The Future Of Dockless Vehicles In San Antonio May Mean Fewer E-Scooters | Texas Public Radio

The Future Of Dockless Vehicles In San Antonio May Mean Fewer E-Scooters

Apr 4, 2019

Fewer e-scooters and e-scooter companies will be in San Antonio if a future city contract comes to pass, according to city officials and others with knowledge of the issue. San Antonio passed a six-month pilot  program for electric e-scooters in October that will be revisited on April 19. City staff will present a plan this month.

E-scooters have inundated downtown San Antonio. City officials pegged the number of deployed e-scooters at more than 6,500, despite permitting more than 16,000 e-scooters and bikes from seven companies.

Councilman Roberto Treviño — who represents the area — said he wants that number to come down to ensure public safety, ensuring clear sidewalks and passable roadways.

Councilman Roberto Treviño
Credit Joey Palacios | Texas Public Radio

“What I can say is I am pretty sure there will be a significant reduction in the amount of e-scooters, but we want to do this thoughtfully,” he said.

Staff is scheduled to brief Council’s transportation committee on April 15, but Treviño said ultimately the city will put out a request for proposals, or RFP, that will reduce both the number of e-scooters and companies.

“I think it will land somewhere around 25 percent of what we are seeing now, maybe less. But I am going to let the experts do their work,” Treviño said.

“We will propose probably three operators (be awarded the contract),” said John Jacks, director of the Center City Development Department, which created the plan. He said narrowing the number of companies will make it easier for the city to manage them as well as people reporting e-scooter parking problems. Jacks couldn’t rule out council asking that only two or even one e-scooter company be allowed in the city.

“As long as it’s at least three, we can support that,” said David Heard, CEO of Tech Bloc, a local tech industry advocacy organization that has been involved in those talks. Heard said they could stifle innovation that often comes from smaller companies if they create a situation that drives out small players.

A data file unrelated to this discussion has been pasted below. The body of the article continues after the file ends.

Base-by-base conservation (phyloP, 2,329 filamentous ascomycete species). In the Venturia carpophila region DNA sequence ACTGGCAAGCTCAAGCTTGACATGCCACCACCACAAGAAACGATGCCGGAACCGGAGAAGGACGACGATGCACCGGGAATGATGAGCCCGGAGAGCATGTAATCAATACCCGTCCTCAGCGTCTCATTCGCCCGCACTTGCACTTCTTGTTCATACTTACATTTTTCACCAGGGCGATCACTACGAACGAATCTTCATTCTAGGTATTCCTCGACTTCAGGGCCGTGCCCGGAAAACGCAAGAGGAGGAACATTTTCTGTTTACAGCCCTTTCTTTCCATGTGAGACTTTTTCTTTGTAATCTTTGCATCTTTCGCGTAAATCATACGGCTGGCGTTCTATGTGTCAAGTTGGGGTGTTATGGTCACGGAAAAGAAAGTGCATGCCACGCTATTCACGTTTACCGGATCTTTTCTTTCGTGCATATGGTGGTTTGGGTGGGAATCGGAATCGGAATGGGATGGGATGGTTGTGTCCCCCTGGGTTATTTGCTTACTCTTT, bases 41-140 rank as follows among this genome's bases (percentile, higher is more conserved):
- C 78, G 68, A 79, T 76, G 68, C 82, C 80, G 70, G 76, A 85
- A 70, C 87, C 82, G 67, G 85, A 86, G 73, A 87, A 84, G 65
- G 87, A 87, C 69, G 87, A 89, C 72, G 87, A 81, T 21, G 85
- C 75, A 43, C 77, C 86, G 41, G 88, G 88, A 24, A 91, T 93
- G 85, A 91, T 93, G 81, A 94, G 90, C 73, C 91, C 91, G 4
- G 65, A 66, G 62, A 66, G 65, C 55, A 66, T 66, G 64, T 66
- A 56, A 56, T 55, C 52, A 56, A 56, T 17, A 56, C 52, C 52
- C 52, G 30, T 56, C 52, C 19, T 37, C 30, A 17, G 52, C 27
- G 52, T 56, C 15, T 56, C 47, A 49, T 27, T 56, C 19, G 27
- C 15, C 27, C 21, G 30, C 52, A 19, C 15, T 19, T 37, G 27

“We don’t really want an RFP at all,” he said. And any contract he hopes will account for the seasonal nature of ridership, allowing increased numbers at peak times of year.

In a departure from the current permitting process, the RFP also may include profit sharing or language to ensure San Antonio gets some amount of each ride. Currently, the companies pay a company permit fee and a per e-scooter fee.

Treviño pointed to the current river barge contract as an example as a quasi-model. He said the money could go towards parking enforcement and could go towards improving infrastructure like sidewalks and adding bike lanes.

“These things cost taxpayers dollars," Treviño said. “If there is a mechanism that can work on this RFP to help generate some of those dollars to offset that cost, I think that would be a good thing.”

The city has hired four temporary workers to correct and report the parking of e-scooters since February, when council voted to increase regulations on dockless vehicles. Those positions are currently paid out of the more than $100,000 that were paid in fees from the companies.

Jacks said the proposed RFP could include profit sharing language, but it wasn’t clear what that would look like yet.

“I want to make sure we aren’t using tax dollars to subsidize this in any way," Jacks said. “The priority is a cost recovery.”

Jacks listens to community concerns at a 2018 meeting on e-scooters.
Credit Paul Flahive | Texas Public Radio

The department has focused on correcting e-scooters rather than impounding them, which Jacks said he thinks hasn’t increased since the initial 70 infractions.

“I’ve seen a really prompt response when I report a violation,” Jacks said, referring to the e-scooter companies responding to complaints. “I think they’re doing a pretty good job.”

It is unlikely that any action will be taken before the May 4 municipal elections, and the 45-day response window for the RFP along with council closure during the month of July means it will likely be August before any contracts are finalized, but that doesn’t mean the city won’t see a reduction in scooter permit numbers in the interim.

The city will ask for a permitting change in mid-May. As the scooter companies’ six-month contracts begin to expire, the city intends to replace them with ones that limit companies to 1,000 scooters.

This will mean Lime (4,000), Bird (4,500), Jump (2,000) and Lyft (2,000) will see a reduction, while there will be no change in number for those below 1,000. The total number of scooter permits would be reduced from 16,100 to 5,600.

The city is currently still taking public input on a survey, which won’t conclude until April 17. It is unclear if any vote will take place before the municipal elections.

Paul Flahive can be reached via email at Paul@tpr.org or on Twitter @paulflahive.